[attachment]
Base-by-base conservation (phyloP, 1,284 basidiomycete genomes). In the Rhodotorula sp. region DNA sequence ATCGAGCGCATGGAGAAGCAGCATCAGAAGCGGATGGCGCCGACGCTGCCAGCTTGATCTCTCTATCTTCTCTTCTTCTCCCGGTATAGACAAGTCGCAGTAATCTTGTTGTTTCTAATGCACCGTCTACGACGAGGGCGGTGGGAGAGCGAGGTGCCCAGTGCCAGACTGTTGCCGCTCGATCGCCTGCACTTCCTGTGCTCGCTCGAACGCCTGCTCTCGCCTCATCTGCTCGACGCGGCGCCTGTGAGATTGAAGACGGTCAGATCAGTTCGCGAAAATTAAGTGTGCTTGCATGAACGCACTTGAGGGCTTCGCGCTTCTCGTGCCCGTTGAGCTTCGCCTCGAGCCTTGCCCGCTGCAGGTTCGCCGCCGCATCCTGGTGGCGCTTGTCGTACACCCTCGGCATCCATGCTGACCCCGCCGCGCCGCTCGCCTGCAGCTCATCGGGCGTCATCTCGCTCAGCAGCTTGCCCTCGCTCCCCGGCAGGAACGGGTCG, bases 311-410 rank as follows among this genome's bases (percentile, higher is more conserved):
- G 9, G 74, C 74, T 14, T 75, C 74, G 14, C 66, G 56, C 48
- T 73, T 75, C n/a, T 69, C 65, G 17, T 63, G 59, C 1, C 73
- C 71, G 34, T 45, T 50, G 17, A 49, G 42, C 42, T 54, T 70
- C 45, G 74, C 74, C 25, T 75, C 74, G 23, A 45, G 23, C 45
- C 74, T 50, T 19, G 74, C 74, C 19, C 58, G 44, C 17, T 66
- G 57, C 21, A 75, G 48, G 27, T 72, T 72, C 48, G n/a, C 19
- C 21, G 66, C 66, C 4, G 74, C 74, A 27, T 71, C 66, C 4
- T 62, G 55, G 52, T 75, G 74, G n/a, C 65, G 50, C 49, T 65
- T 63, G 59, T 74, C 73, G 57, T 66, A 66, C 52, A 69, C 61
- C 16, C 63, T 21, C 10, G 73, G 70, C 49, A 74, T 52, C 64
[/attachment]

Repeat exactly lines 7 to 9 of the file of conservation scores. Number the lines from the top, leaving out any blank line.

- G 57, C 21, A 75, G 48, G 27, T 72, T 72, C 48, G n/a, C 19
- C 21, G 66, C 66, C 4, G 74, C 74, A 27, T 71, C 66, C 4
- T 62, G 55, G 52, T 75, G 74, G n/a, C 65, G 50, C 49, T 65